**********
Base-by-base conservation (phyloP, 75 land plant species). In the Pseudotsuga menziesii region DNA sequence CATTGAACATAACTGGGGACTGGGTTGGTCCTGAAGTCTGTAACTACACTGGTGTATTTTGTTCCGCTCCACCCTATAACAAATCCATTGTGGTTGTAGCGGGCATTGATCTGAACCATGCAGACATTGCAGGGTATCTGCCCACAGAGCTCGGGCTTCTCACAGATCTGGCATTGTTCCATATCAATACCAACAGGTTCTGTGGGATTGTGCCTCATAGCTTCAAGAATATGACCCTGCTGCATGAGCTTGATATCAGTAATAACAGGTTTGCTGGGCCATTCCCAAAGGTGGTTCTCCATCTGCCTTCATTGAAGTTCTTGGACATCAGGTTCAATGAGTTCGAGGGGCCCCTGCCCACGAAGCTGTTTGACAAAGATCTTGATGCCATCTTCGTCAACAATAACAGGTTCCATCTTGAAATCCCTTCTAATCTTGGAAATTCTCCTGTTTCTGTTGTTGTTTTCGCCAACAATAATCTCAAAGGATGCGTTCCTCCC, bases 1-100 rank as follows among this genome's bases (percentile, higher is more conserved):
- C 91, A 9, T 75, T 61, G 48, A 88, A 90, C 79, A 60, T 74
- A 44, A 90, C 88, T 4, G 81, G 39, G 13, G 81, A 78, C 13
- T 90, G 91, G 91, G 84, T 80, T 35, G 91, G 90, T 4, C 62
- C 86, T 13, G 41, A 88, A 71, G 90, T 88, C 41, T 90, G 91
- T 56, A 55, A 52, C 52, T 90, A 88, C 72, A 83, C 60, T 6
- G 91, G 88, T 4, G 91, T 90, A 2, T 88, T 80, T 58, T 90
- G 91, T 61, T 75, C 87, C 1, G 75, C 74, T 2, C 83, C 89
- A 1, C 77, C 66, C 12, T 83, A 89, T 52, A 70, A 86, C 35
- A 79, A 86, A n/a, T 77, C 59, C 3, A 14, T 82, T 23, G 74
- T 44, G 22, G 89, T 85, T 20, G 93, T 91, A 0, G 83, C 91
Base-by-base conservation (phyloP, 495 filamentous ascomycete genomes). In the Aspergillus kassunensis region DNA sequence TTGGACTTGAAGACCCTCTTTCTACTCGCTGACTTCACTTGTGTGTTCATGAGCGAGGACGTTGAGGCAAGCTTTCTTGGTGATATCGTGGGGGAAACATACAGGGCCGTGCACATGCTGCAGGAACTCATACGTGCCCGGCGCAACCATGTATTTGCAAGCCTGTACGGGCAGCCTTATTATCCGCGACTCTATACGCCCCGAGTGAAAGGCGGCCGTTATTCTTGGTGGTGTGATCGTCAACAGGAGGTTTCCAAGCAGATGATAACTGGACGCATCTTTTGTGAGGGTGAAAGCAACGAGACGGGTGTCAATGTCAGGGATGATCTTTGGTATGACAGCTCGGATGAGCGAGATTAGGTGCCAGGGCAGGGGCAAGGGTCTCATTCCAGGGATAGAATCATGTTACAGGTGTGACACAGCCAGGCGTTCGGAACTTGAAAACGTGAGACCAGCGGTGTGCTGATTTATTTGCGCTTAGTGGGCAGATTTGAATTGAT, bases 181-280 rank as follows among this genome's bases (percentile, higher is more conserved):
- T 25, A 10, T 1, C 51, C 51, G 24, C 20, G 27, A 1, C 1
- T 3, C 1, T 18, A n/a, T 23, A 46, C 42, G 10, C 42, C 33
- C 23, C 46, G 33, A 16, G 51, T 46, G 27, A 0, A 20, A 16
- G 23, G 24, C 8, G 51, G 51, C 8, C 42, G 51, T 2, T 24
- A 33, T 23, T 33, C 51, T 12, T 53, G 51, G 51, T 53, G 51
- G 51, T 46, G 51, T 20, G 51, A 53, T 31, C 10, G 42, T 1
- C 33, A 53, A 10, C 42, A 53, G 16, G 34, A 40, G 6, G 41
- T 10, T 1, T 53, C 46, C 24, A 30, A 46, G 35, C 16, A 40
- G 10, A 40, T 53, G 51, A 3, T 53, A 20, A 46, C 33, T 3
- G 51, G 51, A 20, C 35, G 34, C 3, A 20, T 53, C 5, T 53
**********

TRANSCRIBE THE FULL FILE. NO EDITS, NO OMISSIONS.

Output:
Base-by-base conservation (phyloP, 75 land plant species). In the Pseudotsuga menziesii region DNA sequence CATTGAACATAACTGGGGACTGGGTTGGTCCTGAAGTCTGTAACTACACTGGTGTATTTTGTTCCGCTCCACCCTATAACAAATCCATTGTGGTTGTAGCGGGCATTGATCTGAACCATGCAGACATTGCAGGGTATCTGCCCACAGAGCTCGGGCTTCTCACAGATCTGGCATTGTTCCATATCAATACCAACAGGTTCTGTGGGATTGTGCCTCATAGCTTCAAGAATATGACCCTGCTGCATGAGCTTGATATCAGTAATAACAGGTTTGCTGGGCCATTCCCAAAGGTGGTTCTCCATCTGCCTTCATTGAAGTTCTTGGACATCAGGTTCAATGAGTTCGAGGGGCCCCTGCCCACGAAGCTGTTTGACAAAGATCTTGATGCCATCTTCGTCAACAATAACAGGTTCCATCTTGAAATCCCTTCTAATCTTGGAAATTCTCCTGTTTCTGTTGTTGTTTTCGCCAACAATAATCTCAAAGGATGCGTTCCTCCC, bases 1-100 rank as follows among this genome's bases (percentile, higher is more conserved):
- C 91, A 9, T 75, T 61, G 48, A 88, A 90, C 79, A 60, T 74
- A 44, A 90, C 88, T 4, G 81, G 39, G 13, G 81, A 78, C 13
- T 90, G 91, G 91, G 84, T 80, T 35, G 91, G 90, T 4, C 62
- C 86, T 13, G 41, A 88, A 71, G 90, T 88, C 41, T 90, G 91
- T 56, A 55, A 52, C 52, T 90, A 88, C 72, A 83, C 60, T 6
- G 91, G 88, T 4, G 91, T 90, A 2, T 88, T 80, T 58, T 90
- G 91, T 61, T 75, C 87, C 1, G 75, C 74, T 2, C 83, C 89
- A 1, C 77, C 66, C 12, T 83, A 89, T 52, A 70, A 86, C 35
- A 79, A 86, A n/a, T 77, C 59, C 3, A 14, T 82, T 23, G 74
- T 44, G 22, G 89, T 85, T 20, G 93, T 91, A 0, G 83, C 91
Base-by-base conservation (phyloP, 495 filamentous ascomycete genomes). In the Aspergillus kassunensis region DNA sequence TTGGACTTGAAGACCCTCTTTCTACTCGCTGACTTCACTTGTGTGTTCATGAGCGAGGACGTTGAGGCAAGCTTTCTTGGTGATATCGTGGGGGAAACATACAGGGCCGTGCACATGCTGCAGGAACTCATACGTGCCCGGCGCAACCATGTATTTGCAAGCCTGTACGGGCAGCCTTATTATCCGCGACTCTATACGCCCCGAGTGAAAGGCGGCCGTTATTCTTGGTGGTGTGATCGTCAACAGGAGGTTTCCAAGCAGATGATAACTGGACGCATCTTTTGTGAGGGTGAAAGCAACGAGACGGGTGTCAATGTCAGGGATGATCTTTGGTATGACAGCTCGGATGAGCGAGATTAGGTGCCAGGGCAGGGGCAAGGGTCTCATTCCAGGGATAGAATCATGTTACAGGTGTGACACAGCCAGGCGTTCGGAACTTGAAAACGTGAGACCAGCGGTGTGCTGATTTATTTGCGCTTAGTGGGCAGATTTGAATTGAT, bases 181-280 rank as follows among this genome's bases (percentile, higher is more conserved):
- T 25, A 10, T 1, C 51, C 51, G 24, C 20, G 27, A 1, C 1
- T 3, C 1, T 18, A n/a, T 23, A 46, C 42, G 10, C 42, C 33
- C 23, C 46, G 33, A 16, G 51, T 46, G 27, A 0, A 20, A 16
- G 23, G 24, C 8, G 51, G 51, C 8, C 42, G 51, T 2, T 24
- A 33, T 23, T 33, C 51, T 12, T 53, G 51, G 51, T 53, G 51
- G 51, T 46, G 51, T 20, G 51, A 53, T 31, C 10, G 42, T 1
- C 33, A 53, A 10, C 42, A 53, G 16, G 34, A 40, G 6, G 41
- T 10, T 1, T 53, C 46, C 24, A 30, A 46, G 35, C 16, A 40
- G 10, A 40, T 53, G 51, A 3, T 53, A 20, A 46, C 33, T 3
- G 51, G 51, A 20, C 35, G 34, C 3, A 20, T 53, C 5, T 53